That’s Amore!



When it comes to healing, we have a lot to learn from the animals. They focus on quickly becoming healthy, not on the difficulties that a disease can bring to them.
I am impressed by how the cells in our bodies are working in a positive way when other cells in the body become sick. The healthy cells rush forward to ask the “question:” what can they do to fix the diseased cells?
Sometimes I visualize during my meditation how my body cells work like ants. The ants are working positively and disciplined in order to achieve a beneficial result.
Animal body-cells work faster and more positively than our human cells. Animals focus only on the desire to quickly recover. They want to return back to a full life. In addition, the animals are very aware of their vulnerability to enemies.
For we humans, it often takes a longer time to recover. Our thoughts and fears siphon off energy bemoaning what we cannot do anymore. We stress ourselves when we become ill and this stress slows our natural healing process.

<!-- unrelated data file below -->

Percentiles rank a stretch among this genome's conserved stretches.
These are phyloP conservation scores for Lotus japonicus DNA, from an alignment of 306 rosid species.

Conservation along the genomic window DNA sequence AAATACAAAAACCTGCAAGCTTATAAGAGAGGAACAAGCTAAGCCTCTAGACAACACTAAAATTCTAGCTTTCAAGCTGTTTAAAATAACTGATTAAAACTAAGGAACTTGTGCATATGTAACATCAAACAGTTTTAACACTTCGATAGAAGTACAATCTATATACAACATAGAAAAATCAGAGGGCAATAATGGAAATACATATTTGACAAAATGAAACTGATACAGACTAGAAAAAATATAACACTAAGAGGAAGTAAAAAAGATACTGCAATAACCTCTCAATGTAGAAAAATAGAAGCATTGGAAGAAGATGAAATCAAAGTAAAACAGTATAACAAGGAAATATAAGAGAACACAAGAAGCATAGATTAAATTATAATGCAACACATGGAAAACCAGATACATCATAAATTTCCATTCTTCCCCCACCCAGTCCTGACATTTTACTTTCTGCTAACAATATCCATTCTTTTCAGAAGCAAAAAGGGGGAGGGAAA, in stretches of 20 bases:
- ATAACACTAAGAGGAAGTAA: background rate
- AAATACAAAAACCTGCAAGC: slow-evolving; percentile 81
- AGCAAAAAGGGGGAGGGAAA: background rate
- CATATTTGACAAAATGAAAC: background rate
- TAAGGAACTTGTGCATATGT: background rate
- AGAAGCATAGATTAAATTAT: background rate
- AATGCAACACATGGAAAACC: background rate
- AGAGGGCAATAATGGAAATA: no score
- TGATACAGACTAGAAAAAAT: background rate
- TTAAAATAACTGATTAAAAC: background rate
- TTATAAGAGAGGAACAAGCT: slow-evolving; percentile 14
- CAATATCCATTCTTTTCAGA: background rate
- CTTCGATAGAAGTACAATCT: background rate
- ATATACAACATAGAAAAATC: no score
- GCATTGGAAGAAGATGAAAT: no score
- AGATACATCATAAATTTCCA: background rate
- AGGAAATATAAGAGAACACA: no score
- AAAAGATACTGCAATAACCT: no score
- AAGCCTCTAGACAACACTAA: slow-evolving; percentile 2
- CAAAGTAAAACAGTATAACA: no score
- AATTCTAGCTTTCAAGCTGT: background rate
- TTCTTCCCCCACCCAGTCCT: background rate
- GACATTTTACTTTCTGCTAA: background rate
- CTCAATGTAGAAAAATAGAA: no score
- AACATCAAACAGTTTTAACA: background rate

The animals go into themselves, meditating, resting and only drink to flush their body. They shut the world out and no time exists for them. Our children do the same!  I smile when I think of street dogs that have the amazing ability with their unconditional love. Often they come up and ask me how I feel!
When I’m sad, my adopted dogs approach me with their love, they want me to feel better.  When I cry, my seven-year daughter Olivia comes up to me and wants to know if it’s joy or sorrow. “Are those sad or happy tears?”
Olivia sits with her iPod and listens to music while she looks at photographs that she photographed on her own. One photograph shows our dog Clyde, a beautiful collie who died a year ago.
“Mom, I am petting Clyde, he likes it,” says Olivia.
My eyes fill with tears, I miss him something terrible even if the house is still full of dogs. Although I’ve been through the death of beloved dogs and euthanized several, both from hospice down in Italy and ill stray dogs, it never gets easier. Each individual has filled my heart with life and wisdom.